6.  THE FUTURE DIRECTION OF INSPECTION POLICY (REPORT CHAPTER 6)

The need for clarity

We believe the Government needs to articulate, as clearly as it has explained its inspection policy for schools, its plans for the other settings currently inspected by Ofsted. The current focus on schools in Department for Education pronouncements on Ofsted alone does not reflect or respect the breadth of the inspectorate's influence, or show enough concern for the many settings which are not schools and which are understandably keen to know how their inspection arrangements are likely to change. (Paragraph 114)

6.1  The Government has already set out its timetable for the revision to inspection arrangements for local authority children's services in the DfE's Departmental Business Plan. This timetable is mirrored in Ofsted's Departmental Business Plan. The Department for Education first published its plan in November 2010 and is reporting regularly on progress.

6.2  A new, more streamlined and proportionate framework for such local authority children's services inspections will be developed by December 2011 and is scheduled to be in place for May 2012. For providers of the EYFS, a revised inspection framework is planned for September 2012. The policy on which these new inspection arrangements will be based will be informed significantly by the Munro Review of Child Protection and the Tickell Review of the EYFS.

6.3  Inspection plans for the Further Education (FE) sector build on plans for the school sector. They include the same underpinning principles of high levels of autonomy for all FE providers with high levels of accountability. The requirement in funding agreements for sixth form colleges to complete a self evaluation form has been removed and, as with schools, the Department is progressing plans through the Education Bill to free outstanding FE colleges from routine inspection, which will allow Ofsted to re-focus its attention on weaker post 16 providers. The freedom will also apply to training providers, but this does not require legislation. Exempt FE colleges will be free to request and pay for an inspection if they believe it will add value to the information they hold on their own performance.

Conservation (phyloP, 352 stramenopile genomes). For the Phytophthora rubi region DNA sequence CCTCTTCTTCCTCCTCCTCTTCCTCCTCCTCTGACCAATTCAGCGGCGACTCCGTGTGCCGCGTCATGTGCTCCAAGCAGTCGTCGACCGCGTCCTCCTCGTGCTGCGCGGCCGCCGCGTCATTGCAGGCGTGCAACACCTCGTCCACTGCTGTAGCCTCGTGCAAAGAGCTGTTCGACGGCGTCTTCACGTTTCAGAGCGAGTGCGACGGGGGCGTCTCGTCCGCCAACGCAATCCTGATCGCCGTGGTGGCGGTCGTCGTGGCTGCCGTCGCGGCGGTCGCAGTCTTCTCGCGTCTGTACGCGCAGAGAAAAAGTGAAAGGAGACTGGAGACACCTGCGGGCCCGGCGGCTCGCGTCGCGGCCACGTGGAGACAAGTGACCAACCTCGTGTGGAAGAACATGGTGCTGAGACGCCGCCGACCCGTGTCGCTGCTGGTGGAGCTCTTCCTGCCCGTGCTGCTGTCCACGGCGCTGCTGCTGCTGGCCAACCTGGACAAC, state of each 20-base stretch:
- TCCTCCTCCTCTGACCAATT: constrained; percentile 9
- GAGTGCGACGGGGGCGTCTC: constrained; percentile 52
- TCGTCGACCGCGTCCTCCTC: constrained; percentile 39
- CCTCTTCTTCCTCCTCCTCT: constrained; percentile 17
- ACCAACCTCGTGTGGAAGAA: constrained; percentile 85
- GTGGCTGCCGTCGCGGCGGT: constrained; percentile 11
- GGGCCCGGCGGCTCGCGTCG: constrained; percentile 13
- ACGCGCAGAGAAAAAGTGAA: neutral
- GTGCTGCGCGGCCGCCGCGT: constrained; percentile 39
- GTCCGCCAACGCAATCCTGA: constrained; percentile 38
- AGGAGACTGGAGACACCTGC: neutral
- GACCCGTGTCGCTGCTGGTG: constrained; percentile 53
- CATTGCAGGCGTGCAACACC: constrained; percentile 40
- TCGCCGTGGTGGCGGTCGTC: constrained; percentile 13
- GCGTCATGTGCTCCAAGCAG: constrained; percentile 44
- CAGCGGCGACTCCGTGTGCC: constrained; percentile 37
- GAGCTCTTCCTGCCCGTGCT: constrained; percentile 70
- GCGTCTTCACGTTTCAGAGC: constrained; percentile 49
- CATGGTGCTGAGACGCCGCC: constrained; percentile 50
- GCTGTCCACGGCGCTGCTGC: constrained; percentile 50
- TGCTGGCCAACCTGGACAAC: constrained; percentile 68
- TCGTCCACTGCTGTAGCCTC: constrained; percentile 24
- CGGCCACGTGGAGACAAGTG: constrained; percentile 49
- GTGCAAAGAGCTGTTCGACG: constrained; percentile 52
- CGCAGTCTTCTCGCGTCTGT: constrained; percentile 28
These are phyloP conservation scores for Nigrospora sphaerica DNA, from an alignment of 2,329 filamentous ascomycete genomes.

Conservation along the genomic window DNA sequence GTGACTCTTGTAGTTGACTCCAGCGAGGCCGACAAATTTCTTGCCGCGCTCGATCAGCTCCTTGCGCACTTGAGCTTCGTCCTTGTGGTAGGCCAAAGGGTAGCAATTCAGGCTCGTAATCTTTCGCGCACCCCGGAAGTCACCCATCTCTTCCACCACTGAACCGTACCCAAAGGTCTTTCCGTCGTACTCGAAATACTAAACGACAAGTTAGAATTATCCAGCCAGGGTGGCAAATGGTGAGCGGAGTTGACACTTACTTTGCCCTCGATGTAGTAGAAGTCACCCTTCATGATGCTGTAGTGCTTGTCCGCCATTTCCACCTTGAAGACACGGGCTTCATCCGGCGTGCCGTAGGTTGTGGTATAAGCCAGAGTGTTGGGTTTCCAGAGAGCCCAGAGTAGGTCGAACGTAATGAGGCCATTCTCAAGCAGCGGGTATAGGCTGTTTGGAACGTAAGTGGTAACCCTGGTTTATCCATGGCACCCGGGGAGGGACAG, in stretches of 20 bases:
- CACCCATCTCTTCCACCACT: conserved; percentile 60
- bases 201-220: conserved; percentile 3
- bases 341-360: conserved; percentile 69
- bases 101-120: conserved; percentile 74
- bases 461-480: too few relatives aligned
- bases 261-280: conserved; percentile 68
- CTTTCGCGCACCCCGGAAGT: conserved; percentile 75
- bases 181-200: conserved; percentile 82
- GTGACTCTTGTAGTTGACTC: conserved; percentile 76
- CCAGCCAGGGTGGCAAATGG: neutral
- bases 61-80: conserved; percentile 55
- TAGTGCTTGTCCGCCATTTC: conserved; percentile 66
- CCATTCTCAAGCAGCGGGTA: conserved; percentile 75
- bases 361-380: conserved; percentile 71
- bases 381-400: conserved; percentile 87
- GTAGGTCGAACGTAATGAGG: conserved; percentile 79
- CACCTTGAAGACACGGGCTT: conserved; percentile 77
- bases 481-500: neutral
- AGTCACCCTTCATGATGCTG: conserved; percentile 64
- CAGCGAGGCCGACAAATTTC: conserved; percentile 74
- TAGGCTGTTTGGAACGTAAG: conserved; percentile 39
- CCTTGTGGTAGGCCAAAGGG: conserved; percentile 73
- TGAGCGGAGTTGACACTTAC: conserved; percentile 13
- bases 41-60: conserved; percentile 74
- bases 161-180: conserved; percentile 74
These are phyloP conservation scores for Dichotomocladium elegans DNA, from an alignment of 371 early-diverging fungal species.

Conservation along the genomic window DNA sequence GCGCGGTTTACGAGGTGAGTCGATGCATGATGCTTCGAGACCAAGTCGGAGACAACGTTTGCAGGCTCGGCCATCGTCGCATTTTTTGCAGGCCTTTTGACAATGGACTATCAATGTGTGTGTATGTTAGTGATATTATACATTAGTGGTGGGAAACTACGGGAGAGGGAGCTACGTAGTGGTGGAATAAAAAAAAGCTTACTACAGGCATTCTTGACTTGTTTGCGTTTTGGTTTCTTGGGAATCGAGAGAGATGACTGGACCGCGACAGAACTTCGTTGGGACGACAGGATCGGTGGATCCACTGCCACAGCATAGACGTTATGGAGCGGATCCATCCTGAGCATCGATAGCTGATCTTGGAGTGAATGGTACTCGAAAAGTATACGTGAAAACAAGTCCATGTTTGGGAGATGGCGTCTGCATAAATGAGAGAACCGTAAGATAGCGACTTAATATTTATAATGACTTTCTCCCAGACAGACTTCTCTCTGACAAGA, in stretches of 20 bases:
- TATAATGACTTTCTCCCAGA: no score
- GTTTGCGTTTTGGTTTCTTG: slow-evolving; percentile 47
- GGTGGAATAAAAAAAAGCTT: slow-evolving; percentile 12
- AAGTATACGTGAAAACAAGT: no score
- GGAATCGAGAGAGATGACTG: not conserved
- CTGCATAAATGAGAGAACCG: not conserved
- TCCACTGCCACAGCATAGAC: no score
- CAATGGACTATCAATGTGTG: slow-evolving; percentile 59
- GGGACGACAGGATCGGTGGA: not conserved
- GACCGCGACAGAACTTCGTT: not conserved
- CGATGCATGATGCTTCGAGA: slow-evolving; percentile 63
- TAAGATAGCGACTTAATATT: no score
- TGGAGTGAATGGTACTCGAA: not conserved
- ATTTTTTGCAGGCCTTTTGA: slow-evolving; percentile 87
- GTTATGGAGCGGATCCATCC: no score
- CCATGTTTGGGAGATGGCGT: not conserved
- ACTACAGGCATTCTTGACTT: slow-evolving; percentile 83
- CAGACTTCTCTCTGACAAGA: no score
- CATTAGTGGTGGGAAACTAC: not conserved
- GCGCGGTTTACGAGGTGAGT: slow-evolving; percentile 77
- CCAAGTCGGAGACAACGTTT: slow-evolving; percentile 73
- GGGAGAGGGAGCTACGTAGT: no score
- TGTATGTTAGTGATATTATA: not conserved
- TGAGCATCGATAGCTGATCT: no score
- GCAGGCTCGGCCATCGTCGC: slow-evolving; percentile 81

6.4  The current FE inspection framework is being reviewed. A public consultation on the proposed changes will take place in the autumn. Changes will result in more focused inspections, with fewer judgements and grades, leading to reports on the most important aspects of the quality of learning and skills provision. Ofsted is also considering what further action should be taken to ensure that providers who are 'stuck' at satisfactory levels take the steps necessary to bring about clear and sustained improvement.

Cessation of inspection for outstanding providers

We support the cessation of inspection for outstanding schools. We feel that schools should be encouraged to achieve higher levels of performance and then depend on self-evaluation and partnership with other schools as the key drivers to maintain and further improve performance. We disagree with inspectors that knowledge of current best practice will be lost: the inspectorate can still gain and disseminate this through, for example, its surveys and subject reports. These, in turn, will ensure inspectors can stay in touch with best practice across the country and maintain sight of the benchmark of high performance. However if there are signs that performance standards are not being maintained at a school, or if there is a major management change, there should be a trigger mechanism to bring forward inspections at the school—not just, as proposed in The Importance of Teaching, for special schools and PRUs but for all educational institutions. We have heard that such considerations do in any case influence inspection scheduling, but recommend formalising the triggers, so that parents can be assured the new regime will not lead to any school missing out on the attention it needs. Such triggers may include, for example, a material change in exam results, a change of head, a spike in the number of exclusions, or a major increase in staff turnover. (Paragraph 118)

6.5  The Government welcomes the Select Committee's support for our plans to exempt 'outstanding' schools from routine inspection by Ofsted. The exemption will free over 3,000 highest performing schools from the burdens of regular inspection and will introduce greater proportionality into the school inspection arrangements.